How High CEO Pay Hurts the 99 Percent
Photo Credit: AlterNet
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Corporations are not working for the 99 percent. But this wasn’t always the case. In a special five-part series, William Lazonick, professor at UMass, president of the Academic-Industry Research Network, and a leading expert on the business corporation, along with journalist Ken Jacobson and AlterNet’s Lynn Parramore, will examine the foundations, history and purpose of the corporation to answer this vital question: How can the public take control of the business corporation and make it work for the real economy?
While most Americans struggle to make ends meet, the CEOs of major U.S. business corporations are pulling eight-figure, and sometimes even nine-figure, compensation packages. When they win, the 99 percent lose. We rely on these executives to allocate corporate resources to investments in new products and processes that, in a world of global competition, can provide us with good jobs. Yet the ways in which we permit top corporate executives to be paid actually gives them a strong disincentive to invest in innovation and training. The proper function of the executive is to figure out how to develop and use the corporation’s productive capabilities (business schools call it “competitive strategy”). But that's not happening.
In effect, U.S. top executives rake in obscene sums by not doing their jobs.
The Runaway Compensation Train
When all the data from corporate proxy statements are in within the next month or so, they will show that 2011 was another banner year for top executive pay.
Over the previous three years the average annual compensation of the top 500 executives named on corporate proxy statements was “only” $17.8 million, compared with an annual average of $27.3 million for 2005 through 2007. Yet even in these recent “down” years, the compensation of these named top executives was more than double in real terms their counterparts’ pay in the years 1992 through 1994.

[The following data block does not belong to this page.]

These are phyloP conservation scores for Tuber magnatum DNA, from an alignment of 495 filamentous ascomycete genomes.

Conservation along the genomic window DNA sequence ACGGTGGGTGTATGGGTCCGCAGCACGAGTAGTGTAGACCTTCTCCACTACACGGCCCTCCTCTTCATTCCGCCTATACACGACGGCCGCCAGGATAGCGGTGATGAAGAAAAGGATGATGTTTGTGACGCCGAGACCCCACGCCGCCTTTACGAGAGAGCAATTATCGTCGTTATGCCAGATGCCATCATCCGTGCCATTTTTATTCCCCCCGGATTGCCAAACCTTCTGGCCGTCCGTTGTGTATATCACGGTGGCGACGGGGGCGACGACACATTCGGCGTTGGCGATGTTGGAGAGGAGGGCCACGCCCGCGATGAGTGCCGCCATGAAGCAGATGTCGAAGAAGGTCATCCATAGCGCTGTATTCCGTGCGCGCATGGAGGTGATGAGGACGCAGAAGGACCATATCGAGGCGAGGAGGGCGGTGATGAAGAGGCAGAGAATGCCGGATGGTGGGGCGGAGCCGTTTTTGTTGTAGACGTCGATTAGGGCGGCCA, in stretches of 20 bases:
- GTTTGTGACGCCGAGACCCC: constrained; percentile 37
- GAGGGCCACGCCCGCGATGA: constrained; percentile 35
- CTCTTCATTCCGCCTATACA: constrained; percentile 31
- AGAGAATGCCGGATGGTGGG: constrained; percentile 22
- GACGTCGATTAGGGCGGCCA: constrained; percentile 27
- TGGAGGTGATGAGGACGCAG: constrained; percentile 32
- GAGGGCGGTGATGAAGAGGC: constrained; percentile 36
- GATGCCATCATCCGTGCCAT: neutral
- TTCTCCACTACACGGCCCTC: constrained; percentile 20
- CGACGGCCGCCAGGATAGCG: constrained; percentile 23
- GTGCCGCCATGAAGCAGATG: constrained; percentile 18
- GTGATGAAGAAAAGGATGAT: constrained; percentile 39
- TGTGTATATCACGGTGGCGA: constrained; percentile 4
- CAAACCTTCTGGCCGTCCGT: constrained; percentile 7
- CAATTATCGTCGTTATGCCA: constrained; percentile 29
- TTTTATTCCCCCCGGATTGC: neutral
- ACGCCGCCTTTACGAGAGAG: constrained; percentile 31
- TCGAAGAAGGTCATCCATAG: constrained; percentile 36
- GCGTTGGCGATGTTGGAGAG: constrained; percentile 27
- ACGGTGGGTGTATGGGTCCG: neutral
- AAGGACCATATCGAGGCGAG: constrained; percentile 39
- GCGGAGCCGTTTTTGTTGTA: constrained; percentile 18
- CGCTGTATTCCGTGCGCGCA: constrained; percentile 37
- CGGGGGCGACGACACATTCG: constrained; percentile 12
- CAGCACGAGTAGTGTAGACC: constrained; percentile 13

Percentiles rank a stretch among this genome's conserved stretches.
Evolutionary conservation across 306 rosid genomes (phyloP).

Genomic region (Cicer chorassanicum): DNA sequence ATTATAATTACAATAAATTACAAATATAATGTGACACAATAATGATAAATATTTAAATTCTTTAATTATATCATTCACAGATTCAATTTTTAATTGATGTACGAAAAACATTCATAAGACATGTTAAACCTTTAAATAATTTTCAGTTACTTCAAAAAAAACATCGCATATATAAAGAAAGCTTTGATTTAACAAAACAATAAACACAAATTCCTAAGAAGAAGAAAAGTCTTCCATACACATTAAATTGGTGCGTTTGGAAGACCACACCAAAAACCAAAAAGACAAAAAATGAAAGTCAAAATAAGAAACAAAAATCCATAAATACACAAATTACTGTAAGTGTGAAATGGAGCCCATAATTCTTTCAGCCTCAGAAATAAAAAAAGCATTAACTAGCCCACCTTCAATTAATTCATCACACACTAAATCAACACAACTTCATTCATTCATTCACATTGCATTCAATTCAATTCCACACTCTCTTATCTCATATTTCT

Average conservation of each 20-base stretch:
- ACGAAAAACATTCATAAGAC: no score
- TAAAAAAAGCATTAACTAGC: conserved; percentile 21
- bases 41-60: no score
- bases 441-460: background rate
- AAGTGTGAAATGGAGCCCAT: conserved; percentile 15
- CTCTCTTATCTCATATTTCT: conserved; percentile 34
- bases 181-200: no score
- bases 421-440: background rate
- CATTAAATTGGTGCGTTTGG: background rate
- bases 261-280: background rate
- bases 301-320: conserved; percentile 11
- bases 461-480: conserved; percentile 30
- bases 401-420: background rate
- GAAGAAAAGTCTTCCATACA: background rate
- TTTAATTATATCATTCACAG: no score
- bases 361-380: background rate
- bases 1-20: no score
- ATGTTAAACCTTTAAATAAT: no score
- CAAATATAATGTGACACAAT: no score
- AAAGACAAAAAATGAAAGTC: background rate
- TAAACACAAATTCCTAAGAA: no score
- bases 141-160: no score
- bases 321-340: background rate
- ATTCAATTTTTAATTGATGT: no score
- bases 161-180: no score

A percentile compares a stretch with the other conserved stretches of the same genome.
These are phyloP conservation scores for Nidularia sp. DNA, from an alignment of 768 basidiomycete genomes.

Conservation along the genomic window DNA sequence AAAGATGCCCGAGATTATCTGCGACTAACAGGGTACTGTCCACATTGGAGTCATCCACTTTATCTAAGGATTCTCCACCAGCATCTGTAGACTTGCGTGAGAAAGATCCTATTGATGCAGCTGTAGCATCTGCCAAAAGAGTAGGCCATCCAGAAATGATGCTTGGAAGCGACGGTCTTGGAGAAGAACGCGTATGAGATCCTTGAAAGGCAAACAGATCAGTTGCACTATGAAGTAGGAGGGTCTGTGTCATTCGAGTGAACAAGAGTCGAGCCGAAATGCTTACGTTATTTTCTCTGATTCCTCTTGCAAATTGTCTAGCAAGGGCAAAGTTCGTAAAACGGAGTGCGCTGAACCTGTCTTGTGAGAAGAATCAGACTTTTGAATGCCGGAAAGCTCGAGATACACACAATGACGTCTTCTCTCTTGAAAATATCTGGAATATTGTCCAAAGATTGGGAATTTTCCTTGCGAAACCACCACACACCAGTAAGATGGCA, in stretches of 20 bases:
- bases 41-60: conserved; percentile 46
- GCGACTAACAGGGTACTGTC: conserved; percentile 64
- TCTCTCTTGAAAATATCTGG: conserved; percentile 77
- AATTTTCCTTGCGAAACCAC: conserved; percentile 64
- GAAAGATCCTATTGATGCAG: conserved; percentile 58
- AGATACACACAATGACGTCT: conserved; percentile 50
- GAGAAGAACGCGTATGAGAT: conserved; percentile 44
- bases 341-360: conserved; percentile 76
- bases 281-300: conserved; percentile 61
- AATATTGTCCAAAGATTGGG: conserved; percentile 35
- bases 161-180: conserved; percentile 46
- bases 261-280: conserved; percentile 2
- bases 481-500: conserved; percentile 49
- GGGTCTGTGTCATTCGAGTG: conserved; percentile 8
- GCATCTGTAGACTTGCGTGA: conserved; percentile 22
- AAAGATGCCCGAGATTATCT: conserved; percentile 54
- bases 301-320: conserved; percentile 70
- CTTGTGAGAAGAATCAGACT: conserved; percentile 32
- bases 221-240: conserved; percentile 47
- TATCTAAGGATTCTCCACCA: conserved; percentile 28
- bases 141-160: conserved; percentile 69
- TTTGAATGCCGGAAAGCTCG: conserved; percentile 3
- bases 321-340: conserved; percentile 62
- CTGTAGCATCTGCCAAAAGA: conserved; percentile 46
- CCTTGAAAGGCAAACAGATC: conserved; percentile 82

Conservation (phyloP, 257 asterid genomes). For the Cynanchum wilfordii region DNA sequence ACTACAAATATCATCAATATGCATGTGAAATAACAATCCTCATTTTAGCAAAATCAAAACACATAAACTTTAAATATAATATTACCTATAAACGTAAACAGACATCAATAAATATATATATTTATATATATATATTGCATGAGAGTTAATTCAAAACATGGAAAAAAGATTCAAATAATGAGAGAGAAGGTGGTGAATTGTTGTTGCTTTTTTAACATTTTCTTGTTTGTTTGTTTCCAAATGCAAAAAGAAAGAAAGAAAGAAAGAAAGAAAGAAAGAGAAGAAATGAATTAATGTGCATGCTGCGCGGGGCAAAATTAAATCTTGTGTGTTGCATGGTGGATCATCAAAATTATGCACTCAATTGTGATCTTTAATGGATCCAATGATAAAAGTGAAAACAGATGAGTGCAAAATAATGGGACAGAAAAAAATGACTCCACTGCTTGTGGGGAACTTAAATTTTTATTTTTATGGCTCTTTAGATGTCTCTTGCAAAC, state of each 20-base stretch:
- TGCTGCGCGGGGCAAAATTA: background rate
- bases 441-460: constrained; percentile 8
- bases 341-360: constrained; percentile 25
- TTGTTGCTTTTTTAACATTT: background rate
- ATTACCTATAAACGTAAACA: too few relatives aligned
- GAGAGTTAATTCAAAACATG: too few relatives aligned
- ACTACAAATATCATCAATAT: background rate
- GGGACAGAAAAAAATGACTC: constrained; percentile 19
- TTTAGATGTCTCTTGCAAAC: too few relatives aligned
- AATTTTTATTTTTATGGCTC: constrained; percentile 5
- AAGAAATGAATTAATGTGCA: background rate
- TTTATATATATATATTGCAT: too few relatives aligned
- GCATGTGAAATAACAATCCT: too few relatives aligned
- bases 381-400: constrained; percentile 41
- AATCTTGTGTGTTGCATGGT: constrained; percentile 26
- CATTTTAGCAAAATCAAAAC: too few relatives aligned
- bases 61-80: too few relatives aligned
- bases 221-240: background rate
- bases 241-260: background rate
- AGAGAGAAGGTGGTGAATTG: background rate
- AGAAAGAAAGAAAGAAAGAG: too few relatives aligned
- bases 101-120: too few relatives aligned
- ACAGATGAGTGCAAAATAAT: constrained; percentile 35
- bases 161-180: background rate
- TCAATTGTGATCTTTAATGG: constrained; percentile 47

It might surprise you to learn that in the early 1990s, executive pay was alreadywidely viewed as out of line with what average workers got paid. In 1991 Graef Crystal, a prominent executive pay consultant, published a best-selling book, In Search of Excess: The Overcompensation of American Executives, in which he calculated that over the course of the 1970s and '80s, the real after-tax earnings of the average manufacturing worker had declined by about 13 percent. During the same period, that of the average CEO of a major US corporation had quadrupled! Bill Clinton took up the issue in his 1992 presidential campaign, and immediately upon taking office had Congress pass a law that forbade companies from recording as tax-deductible expenses executive salaries plus bonuses in excess of $1 million.
Unfortunately Clinton chose the wrong pay target. In 1992 salaries and bonuses represented only 23 percent of the total compensation of the top 500 executives named on proxy statements. The largest single component of executive compensation was gains from exercising stock options, representing 59 percent of the total. The Clinton administration left this so-called “performance pay” unregulated.
Perversely, one reaction of corporate boards to the Clinton legislation was to take $1 million in salary plus bonus as the “government-approved minimum wage” for top executives, and therefore to raise these components of executive pay if they fell short of that minimum. The number of named executives with salaries plus bonuses that totaled $1 million or more increased from 529 in 1992 to 703 in 1993 and 922 in 1994.
The other reaction of corporate boards was to lavish more stock options on their top executives. When the stock market boomed in the late 1990s, these executives cashed in. The average annual compensation of the top 500 named executives reached $21 million in 1999 with gains from exercising stock options representing 71 percent of the total, and $32 million in 2000 with option gains now 80 percent of the total.